Greenpoint Gazette

Sketchbook Project Gets a Makeover

BY Tanay Warerkar

The neighborhood’s go-to spot for sketchbook art has an all-new online avatar.

The Sketchbook Project, which has a physical library displaying artists’ sketchbooks in Williamsburg, and a mobile van touring with sketchbooks across the country, recently launched a new website and web-based kiosk that will make it easier to view the over 30,000 sketchbooks the group has collected.

“We wanted to make our unparalleled collection of artist sketchbooks more easily accessible to a wider audience,” said Steven Peterman, co-founder of the Project. “We also wanted to provide more outlets for engagement with the sketchbooks, many of which have been digitized and can be viewed online, so we added features such as Collections, which allow users to curate groups of their favorite books.”

Increased and easier accessibility is key to the makeover.

While browsing the collection online, patrons can narrow down their search categories with options such as food, illustrations, or New York City.

In addition, the sketchbooks now have artists’ bios that let viewers learn more about the artists’ work and their process and a “favorites,” option which allows viewers to provide instant feedback to the artists.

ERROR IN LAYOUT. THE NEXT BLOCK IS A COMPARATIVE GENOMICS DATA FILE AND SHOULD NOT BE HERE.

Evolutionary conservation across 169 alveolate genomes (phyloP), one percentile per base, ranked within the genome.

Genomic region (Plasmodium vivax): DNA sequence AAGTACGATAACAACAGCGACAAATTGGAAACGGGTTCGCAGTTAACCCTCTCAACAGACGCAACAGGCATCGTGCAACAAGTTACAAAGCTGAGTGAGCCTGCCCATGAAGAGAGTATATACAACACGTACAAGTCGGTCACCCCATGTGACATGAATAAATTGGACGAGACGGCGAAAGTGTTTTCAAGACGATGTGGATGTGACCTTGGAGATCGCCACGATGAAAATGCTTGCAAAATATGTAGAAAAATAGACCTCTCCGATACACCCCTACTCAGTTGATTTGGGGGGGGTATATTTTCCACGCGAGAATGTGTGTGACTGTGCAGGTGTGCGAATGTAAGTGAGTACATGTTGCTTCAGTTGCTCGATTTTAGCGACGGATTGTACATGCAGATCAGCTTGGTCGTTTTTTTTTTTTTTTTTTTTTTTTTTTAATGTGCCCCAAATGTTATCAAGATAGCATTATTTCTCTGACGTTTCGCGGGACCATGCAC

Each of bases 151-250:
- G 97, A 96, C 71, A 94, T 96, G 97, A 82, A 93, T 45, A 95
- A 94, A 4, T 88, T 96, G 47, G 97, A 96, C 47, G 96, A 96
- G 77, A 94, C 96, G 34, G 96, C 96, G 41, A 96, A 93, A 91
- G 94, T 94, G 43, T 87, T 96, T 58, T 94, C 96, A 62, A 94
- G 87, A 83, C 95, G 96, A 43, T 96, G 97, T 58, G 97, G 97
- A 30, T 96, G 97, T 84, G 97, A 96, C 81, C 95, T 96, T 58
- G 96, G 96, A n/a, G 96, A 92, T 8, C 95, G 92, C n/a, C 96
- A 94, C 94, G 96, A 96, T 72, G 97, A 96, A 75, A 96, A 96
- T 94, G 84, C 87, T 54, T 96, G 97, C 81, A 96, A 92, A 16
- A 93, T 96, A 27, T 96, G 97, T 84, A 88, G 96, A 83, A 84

What’s more, a user dashboard will provide viewers and artists with a variety of details about the sketchbooks including viewership stats and favorites.

The upgrades make the library accessible to mobile devices and tablets as well. The new web-based kiosk makes it easier to access and browse the vast collection of sketchbooks on your phone or iPad.

And the additions and improvements aren’t limited to the website. At the Library, in Williamsburg, customers no longer require a library card, and customers can queue books for checkout online, and use an in-store iPad to browse the collection.

The Sketchbook project launched in 2006, and was the outgrowth of the friendship of Peterman and Shane Zucker. They met while studying at the Atlanta College of Art in Georgia and came up with the idea for the project. Back then the duo sent out blank sketchbooks to artists to fill out and return to them in order for them to be showcased at the end of the year.

The Sketchbook Project functions much in the same way today. Artists can sign up to receive sketchbooks in the mail or can make online submissions.

Over 71,000 artists from across the world have already submitted their work to the Project.

And at present, the Sketchbook Project is right in the middle of its national mobile van tour concluding in October.

Participation for next year’s tour is already open.

For more information on the Sketchbook Project visit


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